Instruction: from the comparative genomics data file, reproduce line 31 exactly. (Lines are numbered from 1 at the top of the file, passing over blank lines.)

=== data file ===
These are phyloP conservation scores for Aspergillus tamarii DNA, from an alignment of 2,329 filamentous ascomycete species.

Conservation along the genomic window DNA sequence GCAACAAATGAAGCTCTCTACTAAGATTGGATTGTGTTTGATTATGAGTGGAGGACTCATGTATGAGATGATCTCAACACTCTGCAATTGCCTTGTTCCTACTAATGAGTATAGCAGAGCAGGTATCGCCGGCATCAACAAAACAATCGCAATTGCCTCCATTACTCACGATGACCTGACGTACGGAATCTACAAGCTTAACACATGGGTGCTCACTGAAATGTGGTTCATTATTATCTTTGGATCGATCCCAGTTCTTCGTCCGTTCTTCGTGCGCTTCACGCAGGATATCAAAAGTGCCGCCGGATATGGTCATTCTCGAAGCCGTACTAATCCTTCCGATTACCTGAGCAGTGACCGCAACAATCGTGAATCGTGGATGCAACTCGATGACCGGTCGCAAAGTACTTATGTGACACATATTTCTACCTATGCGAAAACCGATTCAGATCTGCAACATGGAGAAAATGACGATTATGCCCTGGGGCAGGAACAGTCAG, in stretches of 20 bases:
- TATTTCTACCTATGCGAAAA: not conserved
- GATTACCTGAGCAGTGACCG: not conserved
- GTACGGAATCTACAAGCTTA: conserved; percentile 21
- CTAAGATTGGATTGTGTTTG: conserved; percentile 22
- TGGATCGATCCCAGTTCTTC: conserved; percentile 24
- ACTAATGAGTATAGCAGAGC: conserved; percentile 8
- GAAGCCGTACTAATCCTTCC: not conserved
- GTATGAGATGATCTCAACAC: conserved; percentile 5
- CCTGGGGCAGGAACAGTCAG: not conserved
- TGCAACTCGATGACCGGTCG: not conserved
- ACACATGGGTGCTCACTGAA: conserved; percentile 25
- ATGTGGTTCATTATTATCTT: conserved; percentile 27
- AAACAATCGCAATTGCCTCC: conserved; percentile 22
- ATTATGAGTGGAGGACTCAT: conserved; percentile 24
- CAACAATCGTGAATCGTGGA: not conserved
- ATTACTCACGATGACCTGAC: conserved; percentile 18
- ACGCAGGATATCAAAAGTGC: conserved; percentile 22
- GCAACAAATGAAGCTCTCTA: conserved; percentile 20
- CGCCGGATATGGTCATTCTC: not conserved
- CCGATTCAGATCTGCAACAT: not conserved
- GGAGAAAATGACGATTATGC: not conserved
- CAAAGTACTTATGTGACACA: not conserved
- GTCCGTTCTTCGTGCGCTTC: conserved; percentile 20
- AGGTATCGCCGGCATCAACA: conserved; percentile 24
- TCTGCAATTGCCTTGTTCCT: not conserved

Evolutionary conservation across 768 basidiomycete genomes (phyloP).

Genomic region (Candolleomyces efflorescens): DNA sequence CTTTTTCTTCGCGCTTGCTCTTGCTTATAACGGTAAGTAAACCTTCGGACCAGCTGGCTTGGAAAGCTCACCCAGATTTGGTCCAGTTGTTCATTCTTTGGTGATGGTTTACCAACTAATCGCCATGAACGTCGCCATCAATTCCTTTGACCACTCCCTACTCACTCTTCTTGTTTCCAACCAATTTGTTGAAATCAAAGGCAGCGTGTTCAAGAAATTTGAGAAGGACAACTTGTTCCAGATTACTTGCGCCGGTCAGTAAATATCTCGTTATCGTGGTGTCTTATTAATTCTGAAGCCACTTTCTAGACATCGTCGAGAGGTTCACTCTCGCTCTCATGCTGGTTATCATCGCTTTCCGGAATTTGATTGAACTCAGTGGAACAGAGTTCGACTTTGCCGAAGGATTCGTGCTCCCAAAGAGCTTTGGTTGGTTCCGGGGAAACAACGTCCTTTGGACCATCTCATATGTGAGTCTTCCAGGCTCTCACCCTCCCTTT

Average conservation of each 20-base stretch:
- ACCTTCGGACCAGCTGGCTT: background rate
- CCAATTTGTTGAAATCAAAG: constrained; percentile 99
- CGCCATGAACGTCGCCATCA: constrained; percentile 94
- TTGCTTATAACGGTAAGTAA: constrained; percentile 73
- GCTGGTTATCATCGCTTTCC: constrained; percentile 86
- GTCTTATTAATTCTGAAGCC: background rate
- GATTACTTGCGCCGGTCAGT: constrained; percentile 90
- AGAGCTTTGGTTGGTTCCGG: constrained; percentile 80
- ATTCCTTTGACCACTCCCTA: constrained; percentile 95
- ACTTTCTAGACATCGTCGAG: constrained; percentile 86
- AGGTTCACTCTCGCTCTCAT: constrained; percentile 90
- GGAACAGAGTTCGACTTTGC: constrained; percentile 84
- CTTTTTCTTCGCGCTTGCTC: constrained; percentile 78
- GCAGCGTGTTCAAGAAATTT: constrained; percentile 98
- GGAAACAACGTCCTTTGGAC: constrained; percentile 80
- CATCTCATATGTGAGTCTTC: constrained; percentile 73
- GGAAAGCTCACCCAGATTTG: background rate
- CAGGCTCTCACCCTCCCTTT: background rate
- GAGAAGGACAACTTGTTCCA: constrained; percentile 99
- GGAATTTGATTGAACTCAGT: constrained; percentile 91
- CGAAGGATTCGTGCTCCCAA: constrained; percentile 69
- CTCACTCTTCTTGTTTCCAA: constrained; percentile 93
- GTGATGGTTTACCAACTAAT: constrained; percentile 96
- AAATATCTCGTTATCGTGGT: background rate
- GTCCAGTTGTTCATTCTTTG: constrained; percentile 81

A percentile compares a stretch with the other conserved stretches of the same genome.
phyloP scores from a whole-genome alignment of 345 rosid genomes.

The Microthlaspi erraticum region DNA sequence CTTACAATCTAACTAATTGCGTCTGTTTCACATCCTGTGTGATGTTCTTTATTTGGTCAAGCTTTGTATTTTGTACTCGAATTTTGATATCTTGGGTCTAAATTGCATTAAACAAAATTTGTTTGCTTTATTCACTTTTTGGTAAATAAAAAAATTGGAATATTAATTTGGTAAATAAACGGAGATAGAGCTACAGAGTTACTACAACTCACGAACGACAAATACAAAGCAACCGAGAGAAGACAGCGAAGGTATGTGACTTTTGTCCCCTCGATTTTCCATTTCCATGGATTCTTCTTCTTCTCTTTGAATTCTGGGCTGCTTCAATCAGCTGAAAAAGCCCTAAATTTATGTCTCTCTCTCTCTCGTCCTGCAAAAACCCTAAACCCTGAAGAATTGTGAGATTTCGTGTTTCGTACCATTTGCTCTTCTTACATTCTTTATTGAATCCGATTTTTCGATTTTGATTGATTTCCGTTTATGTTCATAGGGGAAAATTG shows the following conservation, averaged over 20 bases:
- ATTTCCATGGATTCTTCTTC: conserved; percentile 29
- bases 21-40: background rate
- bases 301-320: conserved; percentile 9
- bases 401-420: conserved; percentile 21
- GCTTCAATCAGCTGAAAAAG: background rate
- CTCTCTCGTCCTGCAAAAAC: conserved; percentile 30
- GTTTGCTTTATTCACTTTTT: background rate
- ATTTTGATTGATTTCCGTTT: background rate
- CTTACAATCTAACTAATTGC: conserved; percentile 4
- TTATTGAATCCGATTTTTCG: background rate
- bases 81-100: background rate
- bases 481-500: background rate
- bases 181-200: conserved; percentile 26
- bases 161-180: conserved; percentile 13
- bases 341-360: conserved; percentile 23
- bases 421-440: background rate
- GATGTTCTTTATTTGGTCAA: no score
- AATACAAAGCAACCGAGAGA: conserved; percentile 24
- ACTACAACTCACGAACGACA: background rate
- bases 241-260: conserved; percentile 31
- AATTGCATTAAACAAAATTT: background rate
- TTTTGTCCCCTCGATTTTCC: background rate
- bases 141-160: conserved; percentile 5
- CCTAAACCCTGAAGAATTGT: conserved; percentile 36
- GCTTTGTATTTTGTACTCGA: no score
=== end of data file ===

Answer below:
- ACCTTCGGACCAGCTGGCTT: background rate